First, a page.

Dominant firms

In several highly concentrated industries, a dominant firm serves a majority of the market. Dominant firms have a market share of 50% to over 90%, with no close rival. Similar to a monopoly market, it uses high entry barrier to prevent other firms from entering the market and competing with them. They have the ability to control pricing, to set systematic discriminatory prices, to influence innovation, and (usually) to earn rates of return well above the competitive rate of return. [15] This is similar to a monopoly, however there are other smaller firms present within the market that make up competition and restrict the ability of the dominant firm to control the entire market and choose their own prices. As there are other smaller firms present in the market, dominant firms must be careful not to raise prices too high as it will induce customers to begin to buy from firms in the fringe of small competitors. [17]

Effective competition

Effective competition exists when there are four firms with market share below 40% and flexible pricing. Low entry barriers, little collusion, and low profit rates. [15] The main goal of effective competition is to give competing firms the incentive to discover more efficient forms of production and to find out what consumers want so they are able to have specific areas to focus on. [18]

Competitive equilibrium

Competitive equilibrium is a concept in which profit-maximizing producers and utility-maximizing consumers in competitive markets with freely determined prices arrive at an equilibrium price. At this equilibrium price, the quantity supplied is equal to the quantity demanded. [19] This implies that a fair deal has been reached between supplier and buyer, in-which all suppliers have been matched with a buyer that is willing to purchase the exact quantity the supplier is looking to sell and therefore, the market is in equilibrium.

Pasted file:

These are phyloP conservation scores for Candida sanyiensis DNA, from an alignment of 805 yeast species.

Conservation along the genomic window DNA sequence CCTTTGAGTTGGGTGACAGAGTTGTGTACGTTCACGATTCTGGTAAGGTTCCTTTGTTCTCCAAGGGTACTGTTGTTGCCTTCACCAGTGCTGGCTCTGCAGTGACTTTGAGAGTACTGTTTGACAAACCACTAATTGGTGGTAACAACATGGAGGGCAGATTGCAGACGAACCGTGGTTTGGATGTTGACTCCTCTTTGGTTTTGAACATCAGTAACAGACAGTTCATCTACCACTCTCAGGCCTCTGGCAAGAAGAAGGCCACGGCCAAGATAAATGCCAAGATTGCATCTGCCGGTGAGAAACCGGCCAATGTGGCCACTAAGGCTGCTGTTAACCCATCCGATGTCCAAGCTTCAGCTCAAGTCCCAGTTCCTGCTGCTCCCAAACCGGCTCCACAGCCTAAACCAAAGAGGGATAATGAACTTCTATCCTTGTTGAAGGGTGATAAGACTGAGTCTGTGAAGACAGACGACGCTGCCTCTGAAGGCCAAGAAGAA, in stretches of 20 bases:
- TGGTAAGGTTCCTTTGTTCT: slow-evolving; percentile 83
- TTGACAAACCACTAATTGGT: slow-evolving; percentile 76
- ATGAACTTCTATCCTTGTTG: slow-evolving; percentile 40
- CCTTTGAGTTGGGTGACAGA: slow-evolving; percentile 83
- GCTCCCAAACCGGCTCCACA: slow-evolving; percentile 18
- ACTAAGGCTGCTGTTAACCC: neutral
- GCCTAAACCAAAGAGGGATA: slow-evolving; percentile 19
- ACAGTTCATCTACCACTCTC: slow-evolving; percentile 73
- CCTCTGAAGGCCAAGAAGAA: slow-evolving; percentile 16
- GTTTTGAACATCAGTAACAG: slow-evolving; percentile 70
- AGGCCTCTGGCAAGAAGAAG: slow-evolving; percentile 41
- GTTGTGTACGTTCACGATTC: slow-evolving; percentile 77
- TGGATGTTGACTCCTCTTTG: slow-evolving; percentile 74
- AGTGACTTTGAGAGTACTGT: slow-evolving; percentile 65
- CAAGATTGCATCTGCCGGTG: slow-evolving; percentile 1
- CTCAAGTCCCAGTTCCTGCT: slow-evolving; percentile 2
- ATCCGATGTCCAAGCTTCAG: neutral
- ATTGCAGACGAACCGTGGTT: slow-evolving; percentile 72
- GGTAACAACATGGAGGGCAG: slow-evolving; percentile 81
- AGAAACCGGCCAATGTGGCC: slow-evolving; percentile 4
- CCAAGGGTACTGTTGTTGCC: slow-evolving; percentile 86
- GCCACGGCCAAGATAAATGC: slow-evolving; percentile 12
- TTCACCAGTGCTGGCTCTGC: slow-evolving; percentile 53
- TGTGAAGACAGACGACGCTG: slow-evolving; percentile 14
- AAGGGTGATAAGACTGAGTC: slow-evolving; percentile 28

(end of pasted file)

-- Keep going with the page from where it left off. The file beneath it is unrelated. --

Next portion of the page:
The competitive equilibrium in economic theory is considered to be a part of game theory which deals with decision making of firms or selection outcome [20] in large markets. The overall concept acts as a benchmark for evaluating efficiency in the market and how far off the market is from equilibrium. [19]

The competitive equilibrium has many applications for predicting both the price and total quality in a particular market. It can also be used to estimate the quantity consumed from each individual and the total output of each firm within a market. Furthermore, through the idea of a competitive equilibrium, particular government policies or events can be evaluated and decide whether they move the market towards or away from the competitive equilibrium. [19]

Role in market success